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  • Women and National Socialism in Postwar German Literature: Gender, Memory, and Subjectivity by Katherine Stone
  • Marcel Rotter
Women and National Socialism in Postwar German Literature: Gender, Memory, and Subjectivity.
By Katherine Stone. Rochester, NY: Camden House, 2017. ix + 242 pages. $90 hardcover, $24.99 e-book.

The post-World War II discourse often seems to have assumed the perpetrators of the Holocaust to be male. Women were generally seen as “die Opferfrau” (138) and the moral compass that the men ignored. Katherine Stone seeks to challenge this stereotype with her historical literary study. She is not the first to contest this myth. Along with Claudia Koonz’s “Mothers in the Fatherland” (1987) and Wendy Lower’s Hitler’s Furies (2013), others (Hirsch, Hoffmann-Curtius, Heineman, Herzog) analyzed the role of women during the Third Reich from a historiographical perspective.

In her volume, Stone juxtaposes readings of three literary works by women that reproduce the “myth about women’s lesser culpability during the Third Reich” (139) with three feminist novels that challenge this attempt to create “non-Nazi spaces” [End Page 750] (ibid., Georgina Paul). She does approach the literary works “as reflections on the emotional and political stakes involved in confronting the full extent of women’s support for National Socialism and the Holocaust” (4). She does not treat them as historical sources; her aim is to show the importance of gender in Holocaust memory. In doing so, she aptly combines historiographical and literary analysis.

Stone divides her six chapters, framed by an introduction and an epilogue, into two parts. In the first, “The Gender of Fascism,” she analyses seminal feminist novels, Bachmann’s Malina (1971), Christa Wolf’s Kindheitsmuster (1976), and Elisabeth Plessen’s Mitteilung an den Adel (1976), as examples of the—sometimes involuntary—perpetuation of the gendered accountability myth.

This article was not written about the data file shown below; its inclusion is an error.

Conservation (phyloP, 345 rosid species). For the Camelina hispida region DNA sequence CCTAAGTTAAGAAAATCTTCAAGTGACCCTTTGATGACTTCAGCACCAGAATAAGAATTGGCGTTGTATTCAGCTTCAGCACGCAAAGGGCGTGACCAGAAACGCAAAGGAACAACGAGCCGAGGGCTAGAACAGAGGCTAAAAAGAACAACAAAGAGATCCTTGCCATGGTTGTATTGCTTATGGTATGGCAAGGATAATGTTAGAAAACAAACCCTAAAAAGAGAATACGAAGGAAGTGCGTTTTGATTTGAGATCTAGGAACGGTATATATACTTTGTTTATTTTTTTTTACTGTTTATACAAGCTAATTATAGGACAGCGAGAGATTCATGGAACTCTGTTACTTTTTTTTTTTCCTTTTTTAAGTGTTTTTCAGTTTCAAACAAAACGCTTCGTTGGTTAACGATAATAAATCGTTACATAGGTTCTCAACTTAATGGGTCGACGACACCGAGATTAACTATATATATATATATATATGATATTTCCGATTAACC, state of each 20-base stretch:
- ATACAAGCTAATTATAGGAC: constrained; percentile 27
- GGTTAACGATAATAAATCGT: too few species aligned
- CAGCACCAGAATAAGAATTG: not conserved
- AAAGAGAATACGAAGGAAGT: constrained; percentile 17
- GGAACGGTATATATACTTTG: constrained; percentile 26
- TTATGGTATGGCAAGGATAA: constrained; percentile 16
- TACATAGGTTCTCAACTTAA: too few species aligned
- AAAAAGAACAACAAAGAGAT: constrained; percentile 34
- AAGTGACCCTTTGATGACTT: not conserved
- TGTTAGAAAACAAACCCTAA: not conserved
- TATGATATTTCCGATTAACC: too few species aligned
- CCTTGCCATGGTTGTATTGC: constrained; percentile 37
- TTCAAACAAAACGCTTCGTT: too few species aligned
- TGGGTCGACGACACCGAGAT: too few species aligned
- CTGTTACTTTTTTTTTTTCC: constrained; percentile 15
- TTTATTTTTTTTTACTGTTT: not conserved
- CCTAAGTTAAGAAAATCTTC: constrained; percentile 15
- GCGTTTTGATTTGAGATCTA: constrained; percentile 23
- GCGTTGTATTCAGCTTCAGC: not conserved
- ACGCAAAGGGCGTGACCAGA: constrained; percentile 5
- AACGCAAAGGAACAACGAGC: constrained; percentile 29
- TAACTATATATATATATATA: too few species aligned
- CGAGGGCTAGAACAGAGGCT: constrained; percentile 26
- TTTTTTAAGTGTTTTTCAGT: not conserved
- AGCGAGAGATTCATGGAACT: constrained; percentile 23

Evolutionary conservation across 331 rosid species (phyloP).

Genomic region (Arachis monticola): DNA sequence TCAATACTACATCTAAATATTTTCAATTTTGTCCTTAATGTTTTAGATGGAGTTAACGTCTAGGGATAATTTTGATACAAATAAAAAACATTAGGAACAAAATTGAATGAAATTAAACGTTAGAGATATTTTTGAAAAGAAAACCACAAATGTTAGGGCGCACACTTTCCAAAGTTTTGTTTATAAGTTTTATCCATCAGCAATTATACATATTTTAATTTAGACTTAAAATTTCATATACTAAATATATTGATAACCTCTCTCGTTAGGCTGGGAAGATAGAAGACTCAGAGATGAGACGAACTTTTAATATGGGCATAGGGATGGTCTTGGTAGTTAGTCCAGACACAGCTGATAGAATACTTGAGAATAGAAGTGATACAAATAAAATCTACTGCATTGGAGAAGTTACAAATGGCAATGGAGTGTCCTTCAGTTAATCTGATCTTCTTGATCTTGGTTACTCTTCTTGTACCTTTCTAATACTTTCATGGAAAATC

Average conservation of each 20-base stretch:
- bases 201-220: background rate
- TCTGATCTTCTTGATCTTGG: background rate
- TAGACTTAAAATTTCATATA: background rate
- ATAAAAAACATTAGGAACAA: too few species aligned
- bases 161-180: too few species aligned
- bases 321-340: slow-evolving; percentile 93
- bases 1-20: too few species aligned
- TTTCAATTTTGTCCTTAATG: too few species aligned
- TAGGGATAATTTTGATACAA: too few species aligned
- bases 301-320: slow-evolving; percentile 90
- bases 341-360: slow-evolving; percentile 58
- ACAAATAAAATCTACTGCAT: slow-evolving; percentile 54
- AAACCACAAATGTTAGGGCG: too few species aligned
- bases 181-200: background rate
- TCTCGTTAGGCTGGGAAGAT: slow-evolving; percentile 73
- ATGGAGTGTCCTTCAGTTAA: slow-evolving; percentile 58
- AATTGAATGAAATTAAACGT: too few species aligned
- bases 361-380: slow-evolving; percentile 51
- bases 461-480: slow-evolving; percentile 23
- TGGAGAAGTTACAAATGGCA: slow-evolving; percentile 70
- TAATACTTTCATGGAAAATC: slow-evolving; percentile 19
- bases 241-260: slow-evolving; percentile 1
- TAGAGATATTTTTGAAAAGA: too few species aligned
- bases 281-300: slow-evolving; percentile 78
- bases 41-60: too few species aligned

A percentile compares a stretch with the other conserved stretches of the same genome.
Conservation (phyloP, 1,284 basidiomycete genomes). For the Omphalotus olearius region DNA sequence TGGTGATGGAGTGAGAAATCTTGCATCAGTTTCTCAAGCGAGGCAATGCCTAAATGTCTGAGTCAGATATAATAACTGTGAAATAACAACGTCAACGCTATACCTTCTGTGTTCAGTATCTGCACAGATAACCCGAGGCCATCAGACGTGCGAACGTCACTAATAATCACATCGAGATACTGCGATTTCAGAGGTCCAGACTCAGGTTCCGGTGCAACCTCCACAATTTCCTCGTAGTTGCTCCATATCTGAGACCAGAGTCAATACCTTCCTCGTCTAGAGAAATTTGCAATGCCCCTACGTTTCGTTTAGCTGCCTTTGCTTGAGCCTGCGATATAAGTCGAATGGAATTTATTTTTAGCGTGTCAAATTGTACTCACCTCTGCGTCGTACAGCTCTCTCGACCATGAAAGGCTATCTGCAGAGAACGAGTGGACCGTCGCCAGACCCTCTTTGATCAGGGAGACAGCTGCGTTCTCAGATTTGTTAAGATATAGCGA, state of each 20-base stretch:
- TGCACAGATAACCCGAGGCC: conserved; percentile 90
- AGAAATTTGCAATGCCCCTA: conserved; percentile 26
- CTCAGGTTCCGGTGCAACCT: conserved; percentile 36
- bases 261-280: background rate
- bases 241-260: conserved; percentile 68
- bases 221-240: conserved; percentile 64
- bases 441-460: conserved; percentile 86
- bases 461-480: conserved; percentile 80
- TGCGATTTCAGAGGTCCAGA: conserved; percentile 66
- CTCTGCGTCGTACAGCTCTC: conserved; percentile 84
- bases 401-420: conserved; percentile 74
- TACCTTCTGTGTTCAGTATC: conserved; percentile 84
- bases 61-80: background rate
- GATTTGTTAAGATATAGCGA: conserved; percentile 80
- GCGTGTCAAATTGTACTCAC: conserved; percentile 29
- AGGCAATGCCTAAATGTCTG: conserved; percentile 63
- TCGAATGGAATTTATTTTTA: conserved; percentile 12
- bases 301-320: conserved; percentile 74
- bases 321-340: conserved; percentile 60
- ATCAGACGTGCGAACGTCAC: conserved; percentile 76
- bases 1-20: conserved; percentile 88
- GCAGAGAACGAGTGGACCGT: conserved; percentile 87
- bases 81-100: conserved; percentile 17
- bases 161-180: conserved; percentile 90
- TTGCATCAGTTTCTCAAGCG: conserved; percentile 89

In investigating Bachmann, Stone outlines the author’s interest in antiauthoritarian politics and the incipient women’s movement, which led her to explore with her novel the atmosphere of repression in postwar Germany and Austria. She suggests that the ambiguous aesthetic of Bachmann’s prose encourages the reader to rethink the straightforward alignment of gender relations and fascism, but also notes that literature as a vehicle of cultural memory depends on the social context of its reception. While the first wave of feminist scholarship on Bachmann’s novel revealed the destructive male-female relationships in Bachmann’s novel, Stone concludes that this notion of women’s subordination overlooks their roles as Nazi perpetrators.

Christa Wolf, in her Frankfurt poetics lectures (1982), quotes Bachmann’s famous statement “Faschismus ist ein Wort für ein privates Verhalten.” Wolf was one of several East German authors in the 1970s who turned their view away from the state-sanctioned politico-economic structures of fascism to “der gewöhnliche Faschismus” (Heiner Müller). The narrow focus on societal structures, so Wolf, had obscured questions of individual agency (49). While Kindheitsmuster is an influential example of this turn, Stone notes the complicated configuration of gender. “Wolf explores the banality of good through the female characters” (50). Women perform private acts of resistance (e.g., seeing a Jewish doctor), which makes them the keepers of the moral high ground, and are additionally identified with the tropes of loss and victimhood.

Stone uses Plessen’s novel as an example of the androcentric Väterliteratur that sheds light on the ways in which the Third Reich was remediated in the 1960s and 1970s. Their authors drew connections between the punitive family milieu and the Nazi past. Mothers are almost always absent. Many were sympathetic to the 1968 student protests, as was Plessen. Despite their opposition to traditional family structures, none of the authors question the role of women during the Third Reich. In this, they are reflecting the societal reality of Germany in the 1960s.

In the second part, “Challenging the Victim–Perpetrator Binary,” Stone investigates more recent perspectives on women’s complicity in the Third Reich. One chapter each is dedicated to Gisela Elsner’s Fliegeralarm (1989), Tanja Dückers’s Himmelskörper (2003), and Jenny Erpenbeck’s Heimsuchung (2007).

Stone starts out with the enfant terrible of the 1980s West-German literary scene...


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pp. 750-752
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